Farida Mohamed with Amr Khalifa (Patch)

With Amr Khalifa, the Director of Squash at Open Squash FiDi

Farida knew it would be hard for her to trust a new coach. But she knew Amr from Egypt where she had trained under him for a session in preparation for the World Championships when she was 19. When she began working with Amr, she was still very deflated over her father’s death, and she found it hard to believe that a coach would push her.

“But Amr was there every single session, even if I was hitting solo,” she said. “And he pushed me so hard, and he talked with my mom, and they worked as a team. And I started to believe that he wanted me to be successful, and to believe that it might work out. He worked hard to know me as a person and how to treat me as a player, and it is working out very well.”

As a player, Farida doesn’t suppress her emotional reactions. While some players wear a mask of neutrality on the court, she plays with her emotions on display.

“I’m an extremely emotional person, and a coach needs to be part of this, he needs to work with it,” she said. “Even if we’re working in practice together, I’ll be emotional during my practice sessions, and that’s a part of it.”

Farida had confidence, going into the Weymuller final, she said, because her father had always wanted her to win a PSA tournament. On court in the final, however, Farida relied on Amr’s calm coaching insights to maintain the emotional balance she needed to come through and win.

Farida Mohamed with sister at Columbia (Patch)

Farida (right) with sister Habiba at Columbia University where they have both played squash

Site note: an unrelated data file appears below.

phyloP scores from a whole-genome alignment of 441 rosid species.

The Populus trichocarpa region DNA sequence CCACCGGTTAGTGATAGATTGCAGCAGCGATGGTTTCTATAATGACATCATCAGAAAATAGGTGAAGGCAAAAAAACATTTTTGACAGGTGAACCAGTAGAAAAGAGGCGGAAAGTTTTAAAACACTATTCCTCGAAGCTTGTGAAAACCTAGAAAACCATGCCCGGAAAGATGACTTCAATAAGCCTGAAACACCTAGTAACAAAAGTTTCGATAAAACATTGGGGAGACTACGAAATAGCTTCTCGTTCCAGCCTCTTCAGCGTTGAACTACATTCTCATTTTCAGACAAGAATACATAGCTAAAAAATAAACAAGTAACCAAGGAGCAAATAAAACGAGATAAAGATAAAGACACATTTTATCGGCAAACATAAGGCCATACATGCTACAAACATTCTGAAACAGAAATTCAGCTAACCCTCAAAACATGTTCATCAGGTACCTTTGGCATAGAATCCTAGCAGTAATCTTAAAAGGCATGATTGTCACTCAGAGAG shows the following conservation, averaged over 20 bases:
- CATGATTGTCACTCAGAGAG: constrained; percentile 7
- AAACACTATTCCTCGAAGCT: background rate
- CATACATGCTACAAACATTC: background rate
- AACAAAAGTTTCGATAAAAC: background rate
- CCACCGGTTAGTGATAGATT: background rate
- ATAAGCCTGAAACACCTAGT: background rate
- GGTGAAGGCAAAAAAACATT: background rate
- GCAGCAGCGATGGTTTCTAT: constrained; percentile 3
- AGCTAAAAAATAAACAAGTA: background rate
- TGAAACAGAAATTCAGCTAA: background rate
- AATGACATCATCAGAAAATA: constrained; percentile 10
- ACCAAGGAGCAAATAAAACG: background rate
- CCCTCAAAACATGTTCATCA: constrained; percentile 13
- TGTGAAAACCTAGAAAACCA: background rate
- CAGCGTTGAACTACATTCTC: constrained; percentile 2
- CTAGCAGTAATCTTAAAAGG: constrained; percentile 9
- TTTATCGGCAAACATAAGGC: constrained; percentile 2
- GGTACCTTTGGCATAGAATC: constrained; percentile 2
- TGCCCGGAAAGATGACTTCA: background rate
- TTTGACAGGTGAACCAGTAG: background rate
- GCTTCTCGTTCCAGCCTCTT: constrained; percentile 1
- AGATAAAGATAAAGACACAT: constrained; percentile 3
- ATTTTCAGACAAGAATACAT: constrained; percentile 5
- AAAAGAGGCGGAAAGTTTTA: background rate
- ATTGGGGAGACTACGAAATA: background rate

“He has always told me, ‘It’s okay. If you lose, what’s going to happen?’ I always say, ‘I can’t lose’, and Amr has this strategy of making everything look simple. And that’s played a huge role in not fading under pressure. He is okay with the ups and downs. After the Tournament of Champions [the previous tournament in New York City] we were quite unhappy with my performance, and then we started working towards the Weymuller together with the goal of coming back strong. As we were working together, we started to have this belief that I was going in to win it. We had this attitude of, ‘it’s not just one match, I’m going in to win the whole event’.”

It worked. Still, the final was an emotional experience, regardless.

“I went and played the final and I was barely even focusing on the sport. I could only see my father in front of me,” Farida said. “That’s why I cried so hard after I won because I just couldn’t control it.”

As an advocate for young people playing the game, Farida has had to contend with real struggles on and off the court. She discourages sugarcoating of the game’s challenges and says it is important for athletes to be honest about how hard it can sometimes be, both physically and mentally.

“When you’re playing professionally, there are going to be days when you don’t enjoy the game,” she said. “But it’s a lifestyle for us. For me, it’s not like I could work a job at a bank. I couldn’t do it. I play squash. It’s my profession. And I must go to work and figure out how to manage the ups and downs.”

There is a lot of pressure on social media with people reacting to Farida’s wins and losses. But she is excited about her future in squash, and ready for the next challenge.

Thanks for sharing your story with us, Farida!